The Other American Exceptionalism

So far, the interview with Danny Postel about his pamphlet Reading "Legitimation Theory" in Tehran in my column yesterday hasn't exactly set the Interweb on fire.

Maybe one of those "skyhook" blogs will pick it up and change all that. Or a Digg listing? If you can help, please consider this a pititful cry for same.

One response to the piece came from Richard Nash of Soft Skull Press, who put into words a thought that has crossed my mind far too many times:

I can't help but feel that the most valuable area in which progressives could practice self-criticism is in the arena of reflexive anti-Americanism. Progressives seem to practice a peculiar kind of American Exceptionalism wherein America is the exception to the rule that not everything a given country does is intrinsically awful. Or, alternatively, a sociological expression of that quasi-narcissistic psychological formation that D.W. Winnicott talked about where an infant fails to be able to distinguish between itself an the world and takes on a form of omnipotence that presumes that it is a hurting machine, that everything it does is wrong, a situation as likely to produce fucked-up behavior (on an individual or imperial level) as the omnipotence that thinks that everything it does is right.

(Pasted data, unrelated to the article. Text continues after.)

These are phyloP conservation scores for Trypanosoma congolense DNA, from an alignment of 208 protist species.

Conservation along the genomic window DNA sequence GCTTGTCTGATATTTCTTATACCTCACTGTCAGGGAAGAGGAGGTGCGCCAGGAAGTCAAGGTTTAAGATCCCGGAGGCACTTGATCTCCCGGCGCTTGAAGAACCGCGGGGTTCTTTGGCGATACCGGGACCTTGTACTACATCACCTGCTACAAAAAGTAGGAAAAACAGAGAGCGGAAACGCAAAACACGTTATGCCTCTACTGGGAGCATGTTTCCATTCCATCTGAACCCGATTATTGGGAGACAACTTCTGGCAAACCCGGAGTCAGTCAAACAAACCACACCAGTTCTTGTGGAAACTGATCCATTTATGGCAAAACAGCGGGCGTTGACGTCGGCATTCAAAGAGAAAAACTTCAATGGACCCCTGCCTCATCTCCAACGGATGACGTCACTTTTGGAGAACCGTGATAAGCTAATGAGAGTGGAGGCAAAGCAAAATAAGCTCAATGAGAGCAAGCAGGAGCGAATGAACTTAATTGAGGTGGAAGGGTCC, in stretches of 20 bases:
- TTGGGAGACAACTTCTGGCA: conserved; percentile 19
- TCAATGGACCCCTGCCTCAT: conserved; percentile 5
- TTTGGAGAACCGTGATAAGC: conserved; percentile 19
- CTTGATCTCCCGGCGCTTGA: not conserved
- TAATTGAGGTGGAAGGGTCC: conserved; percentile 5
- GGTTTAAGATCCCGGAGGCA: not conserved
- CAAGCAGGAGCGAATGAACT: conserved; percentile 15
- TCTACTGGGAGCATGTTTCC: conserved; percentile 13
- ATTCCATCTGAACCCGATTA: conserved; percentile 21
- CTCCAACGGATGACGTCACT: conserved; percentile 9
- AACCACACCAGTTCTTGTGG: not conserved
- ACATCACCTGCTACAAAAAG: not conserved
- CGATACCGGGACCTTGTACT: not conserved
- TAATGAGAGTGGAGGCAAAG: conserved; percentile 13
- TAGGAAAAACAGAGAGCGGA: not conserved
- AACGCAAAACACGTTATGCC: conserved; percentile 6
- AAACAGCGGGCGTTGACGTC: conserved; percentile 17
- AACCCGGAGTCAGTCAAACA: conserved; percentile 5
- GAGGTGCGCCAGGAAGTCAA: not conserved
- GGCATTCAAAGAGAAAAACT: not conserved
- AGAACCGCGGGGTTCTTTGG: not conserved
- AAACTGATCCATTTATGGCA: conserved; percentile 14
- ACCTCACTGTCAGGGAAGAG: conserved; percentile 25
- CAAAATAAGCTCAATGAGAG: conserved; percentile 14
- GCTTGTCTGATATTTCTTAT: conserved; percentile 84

Of course this is a terrible, for some people unbearable, thing to consider: If the United States is not the unique locus of either good or evil in the world, then you have to start, you know, thinking....And that's just going to be frustrating. All that gray. Who needs it?

See also my two columns from a while back about blogging in Iran, here and here.

February 8, 2007 10:32 AM | | Comments (1)



Change begins at home. You should link to your columns here when they come out!

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About this Entry

This page contains a single entry by Quick Study published on February 8, 2007 10:32 AM.

The Secret Lives of Book Critics was the previous entry in this blog.

Plus ça change, plus c'est la même chose is the next entry in this blog.

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